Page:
I mean... you look at how the US freaks out over any 'Muslim' country & calls them "terrorists!!"... but then turns around & says, "SWATH YOUR DAUGHTERS! modesty! modesty! its the ONLY PROTECTION for your WOMEN!"

I mean, either we're told NOBODY should get the shot, because it *encourages sex* or that *EVERYBODY* should get it.

... freaky.
I tell ya, freaky. Look @ the freaky Khristians... then look @ the Taliban...

'nuff said, there!

its enough to make you wanna just start a commune & hole up somewhere... no wonder people end up starting cults in the forest...

nobody is willing to LIVE & LET LIVE... everybody's gotta tell everybody how to live...

say what you will about paranoia... is it paranoid to think that BigPharma is out to make a bizarre profit...

Spread Love...
... but wear the Glove!

BlueBerry Pick'n
can be found @
"We, two, form a Multitude" ~ Ovid.
"Silent Freedom is Freedom Silenced"

Anonymous said...

My daughter (age 12) had only first dose of HPV gardasil and after reading all of this I don't plan on having her get the remaining 2 doese. Genetically engineered was the kicker for me.
I wonder if just having the first dose and not the remaining two, will let her flush it out? She has no allergies, and has had no reactions thus far.

Anonymous said...

Firstly, well done to whoever wrote this, it must've taken ages to put something like this together. And while i don't necessarily agree with all of the things said here, I can appreciate why people are so concerned, and it's a very thought-provoking read.

I know alot of people who are freaking out about the whole genetically engineered thing, but seriously, it's some revolutionary stuff they're working with here. Vaccines used to be manufactured by culturing the virus (or a part of the virus) in eggs, which is why people with allergies to eggs could not recieve the vaccine. Gardasil is done pretty differently - rather than injecting dead virus particles or small particles of the virus, it involves injecting just the protein coating of the virus, so the risk of getting hpv from the injection is seriously diminshed. And people who are allergic to egg can also recieve the vaccine.

Historically, think of the smallpox vaccine - it works by injecting the patient with the pus from a cowpox pustule - kind of disgusting. And even though there was so much public outcry in the early stages of the vaccine, immunization against smallpox has lead to the complete eradication (save for a few cultures being kept for future research) of this disease! So maybe, after this vaccine is refined, altered or improved however it may need to be, and is convincingly safe (although there will always be some risk), it will eventually lead to the eradication of these four strains of HPV.

I would also just like to add, that while i strongly support gardasil, and have myself recently recieved all three doses, i don't believe that the mandatory vaccination of all girls in grade six was a good idea. People still deserve the right to choose what injections they recieve.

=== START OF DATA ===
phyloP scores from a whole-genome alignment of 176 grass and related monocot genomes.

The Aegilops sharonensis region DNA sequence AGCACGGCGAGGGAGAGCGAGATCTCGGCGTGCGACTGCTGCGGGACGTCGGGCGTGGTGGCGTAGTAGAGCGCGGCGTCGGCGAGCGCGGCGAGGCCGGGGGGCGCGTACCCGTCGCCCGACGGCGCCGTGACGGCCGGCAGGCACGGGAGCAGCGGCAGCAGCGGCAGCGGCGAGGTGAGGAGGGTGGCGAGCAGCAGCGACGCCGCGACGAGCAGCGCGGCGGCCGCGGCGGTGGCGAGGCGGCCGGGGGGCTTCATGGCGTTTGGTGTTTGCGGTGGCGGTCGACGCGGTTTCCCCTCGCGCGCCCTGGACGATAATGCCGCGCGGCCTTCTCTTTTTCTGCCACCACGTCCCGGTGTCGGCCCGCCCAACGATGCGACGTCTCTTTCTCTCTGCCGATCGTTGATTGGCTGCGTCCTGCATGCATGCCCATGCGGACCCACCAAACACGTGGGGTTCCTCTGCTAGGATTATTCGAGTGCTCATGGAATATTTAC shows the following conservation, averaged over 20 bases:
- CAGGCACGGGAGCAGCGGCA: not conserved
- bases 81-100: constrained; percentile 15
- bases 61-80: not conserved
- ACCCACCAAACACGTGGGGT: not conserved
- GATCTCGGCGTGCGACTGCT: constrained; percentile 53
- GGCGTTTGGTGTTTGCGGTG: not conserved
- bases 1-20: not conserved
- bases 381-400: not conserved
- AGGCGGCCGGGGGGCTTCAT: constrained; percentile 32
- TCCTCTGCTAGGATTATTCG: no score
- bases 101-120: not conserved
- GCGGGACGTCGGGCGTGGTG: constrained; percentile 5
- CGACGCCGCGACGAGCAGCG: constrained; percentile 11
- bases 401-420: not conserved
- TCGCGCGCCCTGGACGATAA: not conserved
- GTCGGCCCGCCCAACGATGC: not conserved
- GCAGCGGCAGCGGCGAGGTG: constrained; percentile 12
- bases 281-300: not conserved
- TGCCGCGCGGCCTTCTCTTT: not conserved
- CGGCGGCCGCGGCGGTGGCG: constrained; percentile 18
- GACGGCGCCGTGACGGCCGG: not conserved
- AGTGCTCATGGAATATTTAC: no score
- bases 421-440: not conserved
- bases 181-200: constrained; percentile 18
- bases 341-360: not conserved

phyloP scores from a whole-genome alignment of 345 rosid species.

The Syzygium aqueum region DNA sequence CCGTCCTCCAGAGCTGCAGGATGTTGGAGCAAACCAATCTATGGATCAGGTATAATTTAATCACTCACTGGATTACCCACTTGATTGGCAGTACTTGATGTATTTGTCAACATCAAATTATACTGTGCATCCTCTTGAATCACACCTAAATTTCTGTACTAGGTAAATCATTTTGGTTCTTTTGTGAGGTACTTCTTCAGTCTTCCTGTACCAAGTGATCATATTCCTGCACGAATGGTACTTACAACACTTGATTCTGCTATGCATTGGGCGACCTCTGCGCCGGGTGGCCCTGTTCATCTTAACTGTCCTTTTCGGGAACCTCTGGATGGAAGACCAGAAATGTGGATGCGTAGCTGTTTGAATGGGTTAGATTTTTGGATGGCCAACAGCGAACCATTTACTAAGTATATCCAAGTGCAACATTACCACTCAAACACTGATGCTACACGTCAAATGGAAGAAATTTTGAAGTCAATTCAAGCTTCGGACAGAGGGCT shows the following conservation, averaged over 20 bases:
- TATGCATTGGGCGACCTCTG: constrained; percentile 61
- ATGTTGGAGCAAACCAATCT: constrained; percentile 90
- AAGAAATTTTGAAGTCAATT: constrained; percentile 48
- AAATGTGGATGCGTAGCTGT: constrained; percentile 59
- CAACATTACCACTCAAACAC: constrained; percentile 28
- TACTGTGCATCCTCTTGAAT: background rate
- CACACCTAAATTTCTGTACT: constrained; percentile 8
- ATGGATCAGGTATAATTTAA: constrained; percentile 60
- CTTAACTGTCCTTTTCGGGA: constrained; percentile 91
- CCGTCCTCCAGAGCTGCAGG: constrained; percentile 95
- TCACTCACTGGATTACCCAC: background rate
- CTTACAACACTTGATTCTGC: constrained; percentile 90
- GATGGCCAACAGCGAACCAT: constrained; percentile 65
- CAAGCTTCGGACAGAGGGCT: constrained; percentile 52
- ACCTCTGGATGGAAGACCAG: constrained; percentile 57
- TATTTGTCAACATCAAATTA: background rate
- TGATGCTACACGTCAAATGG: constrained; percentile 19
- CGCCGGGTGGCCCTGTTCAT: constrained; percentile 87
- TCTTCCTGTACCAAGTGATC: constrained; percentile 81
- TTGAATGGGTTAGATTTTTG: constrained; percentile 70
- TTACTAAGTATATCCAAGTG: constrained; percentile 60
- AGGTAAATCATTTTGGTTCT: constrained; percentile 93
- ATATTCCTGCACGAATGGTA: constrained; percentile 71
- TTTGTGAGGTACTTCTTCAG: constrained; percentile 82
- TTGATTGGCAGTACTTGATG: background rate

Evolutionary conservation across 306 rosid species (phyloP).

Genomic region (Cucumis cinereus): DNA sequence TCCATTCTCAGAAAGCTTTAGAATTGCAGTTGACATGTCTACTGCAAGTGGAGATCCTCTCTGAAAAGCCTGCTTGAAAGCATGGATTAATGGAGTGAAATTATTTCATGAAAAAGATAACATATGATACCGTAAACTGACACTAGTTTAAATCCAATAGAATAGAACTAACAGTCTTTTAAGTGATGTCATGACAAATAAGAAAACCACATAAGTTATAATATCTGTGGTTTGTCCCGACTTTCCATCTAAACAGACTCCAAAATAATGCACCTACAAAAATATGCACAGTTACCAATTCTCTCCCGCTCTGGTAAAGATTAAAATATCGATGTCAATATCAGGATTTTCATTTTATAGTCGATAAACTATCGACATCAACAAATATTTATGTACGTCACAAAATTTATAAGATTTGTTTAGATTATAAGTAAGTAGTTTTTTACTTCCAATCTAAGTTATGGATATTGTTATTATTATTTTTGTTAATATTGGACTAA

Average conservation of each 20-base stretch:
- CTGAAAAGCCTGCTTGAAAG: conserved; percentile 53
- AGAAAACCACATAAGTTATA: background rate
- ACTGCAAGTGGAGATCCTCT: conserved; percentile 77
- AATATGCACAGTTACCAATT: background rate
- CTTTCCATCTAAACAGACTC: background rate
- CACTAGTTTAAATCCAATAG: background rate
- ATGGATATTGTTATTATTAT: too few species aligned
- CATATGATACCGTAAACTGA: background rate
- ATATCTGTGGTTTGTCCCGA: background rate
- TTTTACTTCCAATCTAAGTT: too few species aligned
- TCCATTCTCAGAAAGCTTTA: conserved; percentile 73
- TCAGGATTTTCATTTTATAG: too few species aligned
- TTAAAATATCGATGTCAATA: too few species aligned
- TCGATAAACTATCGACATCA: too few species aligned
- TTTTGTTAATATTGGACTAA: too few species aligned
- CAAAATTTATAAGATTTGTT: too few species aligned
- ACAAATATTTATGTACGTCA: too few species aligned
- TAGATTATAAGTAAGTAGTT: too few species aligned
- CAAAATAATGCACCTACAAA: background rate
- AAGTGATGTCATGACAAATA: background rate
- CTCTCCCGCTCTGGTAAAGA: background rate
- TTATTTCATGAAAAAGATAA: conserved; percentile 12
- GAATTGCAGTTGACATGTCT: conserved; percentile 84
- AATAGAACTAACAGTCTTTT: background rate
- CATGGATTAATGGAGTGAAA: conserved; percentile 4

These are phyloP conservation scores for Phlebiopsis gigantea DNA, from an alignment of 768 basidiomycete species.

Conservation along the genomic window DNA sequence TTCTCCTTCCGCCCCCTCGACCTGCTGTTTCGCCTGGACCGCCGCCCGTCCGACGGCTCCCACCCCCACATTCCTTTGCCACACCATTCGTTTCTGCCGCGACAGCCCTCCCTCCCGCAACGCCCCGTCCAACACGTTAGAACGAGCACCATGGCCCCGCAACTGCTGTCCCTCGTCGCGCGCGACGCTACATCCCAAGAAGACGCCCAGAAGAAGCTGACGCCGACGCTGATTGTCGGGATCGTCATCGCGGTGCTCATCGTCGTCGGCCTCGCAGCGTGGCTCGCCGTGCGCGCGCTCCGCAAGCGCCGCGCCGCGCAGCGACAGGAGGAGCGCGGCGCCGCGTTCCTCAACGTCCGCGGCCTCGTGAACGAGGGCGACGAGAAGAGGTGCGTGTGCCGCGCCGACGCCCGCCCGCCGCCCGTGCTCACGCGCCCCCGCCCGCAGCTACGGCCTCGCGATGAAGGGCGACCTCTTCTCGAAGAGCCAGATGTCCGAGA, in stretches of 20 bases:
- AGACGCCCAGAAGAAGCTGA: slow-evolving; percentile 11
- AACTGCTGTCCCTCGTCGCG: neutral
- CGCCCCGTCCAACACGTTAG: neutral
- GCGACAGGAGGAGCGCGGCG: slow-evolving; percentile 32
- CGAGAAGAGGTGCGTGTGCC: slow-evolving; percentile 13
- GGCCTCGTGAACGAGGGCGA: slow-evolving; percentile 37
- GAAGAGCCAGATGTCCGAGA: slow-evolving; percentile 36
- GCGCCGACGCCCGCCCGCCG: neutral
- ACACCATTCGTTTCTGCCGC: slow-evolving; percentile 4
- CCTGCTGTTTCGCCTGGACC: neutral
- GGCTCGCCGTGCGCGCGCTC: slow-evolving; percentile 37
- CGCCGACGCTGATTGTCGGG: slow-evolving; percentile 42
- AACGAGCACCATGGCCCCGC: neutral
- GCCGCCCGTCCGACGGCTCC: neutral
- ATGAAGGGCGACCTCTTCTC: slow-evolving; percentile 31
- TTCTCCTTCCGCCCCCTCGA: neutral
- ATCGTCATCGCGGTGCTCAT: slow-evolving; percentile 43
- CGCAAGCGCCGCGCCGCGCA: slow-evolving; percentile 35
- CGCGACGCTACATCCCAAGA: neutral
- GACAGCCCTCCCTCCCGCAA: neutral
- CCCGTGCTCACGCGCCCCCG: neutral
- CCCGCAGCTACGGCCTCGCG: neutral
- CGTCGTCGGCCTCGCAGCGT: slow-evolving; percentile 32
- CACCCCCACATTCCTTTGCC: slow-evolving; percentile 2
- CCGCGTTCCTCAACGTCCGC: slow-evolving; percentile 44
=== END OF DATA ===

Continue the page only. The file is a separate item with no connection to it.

Anonymous said...

i know there has been a lot of debate about the side effects of gardasil. Here in australia, many schools aren't even offering gardasil as they fear it may make the girls "promiscuous" (i don't know whether that's strictly a side effect, but still related). A while ago, when a victorian school recieved the first dose of vaccines (i think) seven girls were taken to hospital suffering severe side effects, inlcuding paralysis.

Australia was assured that this was not a result of the vaccine, but rather a result of the girls becoming worked up over the vaccine. Maybe it was, maybe it wasn't. But seriously, there are sure to be side effects from all vaccines. Take, for example, the meningococcal vaccine. When we recieved this vaccine at school, half of my class went home because they were dizzy, fainting, and i know someone who even had a panic attack.

So yes, while the vaccine does have side effects (as just about all vaccines do) the risk is fairly minimal, and often not even associated with the vaccine, but rather girls working themselves up over it.


So girls who experience side effects from Gardasil are actually not having any kind of real medical issue, and are really just getting themselves "worked up" over nothing? How very...antiquated. Kinda reminds me of some other fun theories, like penis envy, or PMS symptoms being imaginary side effects of feminine 'hysteria'. Good to know that women are being taken as seriously as ever.

SassyInkPen said...

Wow - thanks so much for both of your very well informed and reasonably presented articles about this.

You've just helped one very concerned mother make an informed decision. I chose to wait and see, and to discuss all this information with my about to be 12 year old daughter so she can start to be informed about it herself.


BlueBerry Pick'n said...

anonymous said... "REVOLUTIONARY"

ThisCanadian says, WTF?!?

yeah. say "revolutionary" to the the *victims* of BigPharma's other little oopsie mistakes.

you know. they DO make mistakes.

I'm sure you've heard of them, "Anonymous"

cuz when they screw up... they really, really screw up.

show some freaking *judgement*, people.

shmexynursey said...

these two articles were an awesome read. i'm a nursing student and I recently got into an arguement with my teacher about gardasil, because she was all for it.

so do u think those 1637 reports of adverse effects and deaths are true? if so, how come nobody has sued anyone yet?

Anonymous said...